Bates said Biden had twice tested negative for the virus on Friday, wore a mask the entire time of the debate when he was not onstage, and was never close to Trump or his family.

Earlier in the day, as Biden left Mass, he told reporters he had not been tested on Saturday but expected to be tested Sunday morning.

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President Trump tweets video from hospital: ‘I feel much better now’

President Trump said Saturday that he is feeling better since checking himself into a hospital after being diagnosed with COVID-19, and he hoped to return to the White House and the campaign trail soon, but he acknowledged that his outcome depends on what unfolds in coming days.

“I came here, wasn’t feeling so well. I feel much better now. We’re working hard to get me all the way back. I have to be back, because we still have to make America great again,” Trump said in a four-minute video he shared on Twitter. “Over the next period of a few days, I guess that’s the real test. So we’ll be seeing what happens over those next couple of days.”

Trump, who checked himself into Walter Reed National Military Medical Center on Friday, was recorded wearing a blazer and sitting at a table in the hospital’s presidential suite, in front of an American flag and a flag of the president of the United States.

Trump, 74, offered little detail about his medical treatment other than to say he was taking “therapeutics,” which he described broadly as “miracles coming down from God.”

Trump said First Lady Melania Trump, who was also infected with the virus and is quarantined at the White House, was recovering well, and noted that she was younger.

“Melania is really handling it very nicely. As you’ve probably read, she’s slightly younger than me, just a little tiny bit,” he said of his 50-year-old wife, adding that younger people respond to the virus better than older people. “Melania is handling it statistically like it’s supposed to be handled.”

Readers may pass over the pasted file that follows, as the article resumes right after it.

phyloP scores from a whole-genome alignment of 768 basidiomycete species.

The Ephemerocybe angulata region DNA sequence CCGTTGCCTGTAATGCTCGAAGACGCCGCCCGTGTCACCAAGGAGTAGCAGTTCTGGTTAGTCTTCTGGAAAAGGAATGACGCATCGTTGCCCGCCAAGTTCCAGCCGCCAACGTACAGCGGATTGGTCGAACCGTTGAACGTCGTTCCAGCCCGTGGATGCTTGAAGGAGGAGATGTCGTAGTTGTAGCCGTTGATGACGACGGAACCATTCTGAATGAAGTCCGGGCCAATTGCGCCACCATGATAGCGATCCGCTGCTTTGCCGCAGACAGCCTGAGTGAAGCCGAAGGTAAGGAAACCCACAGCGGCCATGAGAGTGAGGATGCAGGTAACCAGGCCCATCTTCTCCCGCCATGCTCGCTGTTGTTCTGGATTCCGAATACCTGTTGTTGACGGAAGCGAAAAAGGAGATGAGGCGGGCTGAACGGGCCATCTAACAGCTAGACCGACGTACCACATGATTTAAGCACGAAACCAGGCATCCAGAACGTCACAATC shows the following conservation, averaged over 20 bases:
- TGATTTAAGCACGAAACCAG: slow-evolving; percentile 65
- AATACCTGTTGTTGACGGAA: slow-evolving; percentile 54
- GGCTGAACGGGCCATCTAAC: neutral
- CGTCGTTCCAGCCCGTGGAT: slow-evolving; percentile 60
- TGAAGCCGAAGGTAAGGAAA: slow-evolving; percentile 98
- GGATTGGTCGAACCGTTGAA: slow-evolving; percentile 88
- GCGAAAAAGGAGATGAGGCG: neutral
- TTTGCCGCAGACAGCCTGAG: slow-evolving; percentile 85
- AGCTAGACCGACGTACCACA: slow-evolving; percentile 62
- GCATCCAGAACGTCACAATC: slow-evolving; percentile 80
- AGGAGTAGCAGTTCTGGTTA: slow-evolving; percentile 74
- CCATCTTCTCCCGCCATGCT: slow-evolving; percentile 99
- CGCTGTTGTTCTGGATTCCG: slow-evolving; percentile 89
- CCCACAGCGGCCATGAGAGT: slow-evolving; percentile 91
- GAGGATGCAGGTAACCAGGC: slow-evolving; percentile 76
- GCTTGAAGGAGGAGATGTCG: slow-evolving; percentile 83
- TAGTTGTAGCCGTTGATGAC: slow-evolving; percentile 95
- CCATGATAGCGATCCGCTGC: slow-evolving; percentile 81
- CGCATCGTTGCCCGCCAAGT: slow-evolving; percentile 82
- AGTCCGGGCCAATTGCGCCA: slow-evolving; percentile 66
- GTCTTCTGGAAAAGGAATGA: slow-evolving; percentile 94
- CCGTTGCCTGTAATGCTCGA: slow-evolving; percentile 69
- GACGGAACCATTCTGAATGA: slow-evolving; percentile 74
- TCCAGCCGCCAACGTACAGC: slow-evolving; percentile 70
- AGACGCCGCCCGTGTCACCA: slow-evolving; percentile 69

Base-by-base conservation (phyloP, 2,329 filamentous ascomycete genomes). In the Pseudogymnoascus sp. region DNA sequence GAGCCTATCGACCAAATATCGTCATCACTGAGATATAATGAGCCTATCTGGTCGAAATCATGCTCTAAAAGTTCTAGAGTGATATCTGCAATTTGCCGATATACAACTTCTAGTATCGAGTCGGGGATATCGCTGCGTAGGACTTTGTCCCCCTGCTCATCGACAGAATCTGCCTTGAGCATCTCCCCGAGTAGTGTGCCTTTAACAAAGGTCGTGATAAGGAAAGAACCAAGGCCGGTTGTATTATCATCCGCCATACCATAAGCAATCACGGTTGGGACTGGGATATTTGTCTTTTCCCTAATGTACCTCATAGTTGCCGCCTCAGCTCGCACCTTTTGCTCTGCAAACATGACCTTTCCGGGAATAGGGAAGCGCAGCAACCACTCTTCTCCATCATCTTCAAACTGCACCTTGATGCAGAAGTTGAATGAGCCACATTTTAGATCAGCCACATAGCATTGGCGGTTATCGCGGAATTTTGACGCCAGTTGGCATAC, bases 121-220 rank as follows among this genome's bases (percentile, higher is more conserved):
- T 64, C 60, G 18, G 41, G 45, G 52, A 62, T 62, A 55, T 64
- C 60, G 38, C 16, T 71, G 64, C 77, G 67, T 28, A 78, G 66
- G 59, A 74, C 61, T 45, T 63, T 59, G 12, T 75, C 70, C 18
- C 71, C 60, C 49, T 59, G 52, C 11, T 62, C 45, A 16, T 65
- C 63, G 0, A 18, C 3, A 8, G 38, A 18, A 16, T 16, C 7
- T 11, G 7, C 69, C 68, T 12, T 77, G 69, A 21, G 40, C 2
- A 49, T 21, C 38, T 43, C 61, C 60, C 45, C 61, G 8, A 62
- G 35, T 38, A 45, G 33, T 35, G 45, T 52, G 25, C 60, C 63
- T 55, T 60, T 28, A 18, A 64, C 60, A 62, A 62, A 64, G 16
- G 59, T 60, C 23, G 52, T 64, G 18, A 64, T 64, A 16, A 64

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Chris Christie checks himself into a hospital after testing positive for coronavirus

Former New Jersey Gov. Chris Christie
(Julio Cortez / Associated Press)

Former New Jersey Gov. Chris Christie announced Saturday he was checking himself into a hospital after being diagnosed with COVID-19.

“While I am feeling good and only have mild symptoms, due to my history of asthma we decided this is an important precautionary measure,” Christie tweeted.

He is among a growing number of elected officials and others in close proximity to President Trump in recent days to come down with the virus. Christie helped Trump prepare for Tuesday’s debate with Democrat Joe Biden.

Christie was tested Friday evening for the virus and received a positive test result Saturday morning. He announced his decision to check into Morristown Medical Center one day after President Trump checked into Walter Reed National Military Medical Center after his own positive coronavirus test.

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Former FBI deputy director Andrew McCabe will not testify before Senate Judiciary Committee

Former acting FBI Director Andrew McCabe
Former acting FBI Director Andrew McCabe.
(Alex Brandon / Associated Press)

Former acting FBI Director Andrew McCabe will not testify before the Senate Judiciary Committee on Tuesday, citing news that two members of the panel said they have tested positive for the coronavirus, his lawyer said Saturday.

“Mr. McCabe was still prepared to testify voluntarily and in person on October 6 as recently as the latter part of this past week. However, since that time, it has been reported that at least two members of your Committee — Senators Mike Lee and Thom Tillis — have tested positive for Covid-19,” Michael R. Bromwich, McCabe’s lawyer, wrote in an Oct. 3 letter to Senate Judiciary Committee Chairman Lindsey Graham (R-S.C.). “Under these circumstances, an in-person hearing carries grave safety risks to Mr. McCabe, me, and senators and staff who would attend.”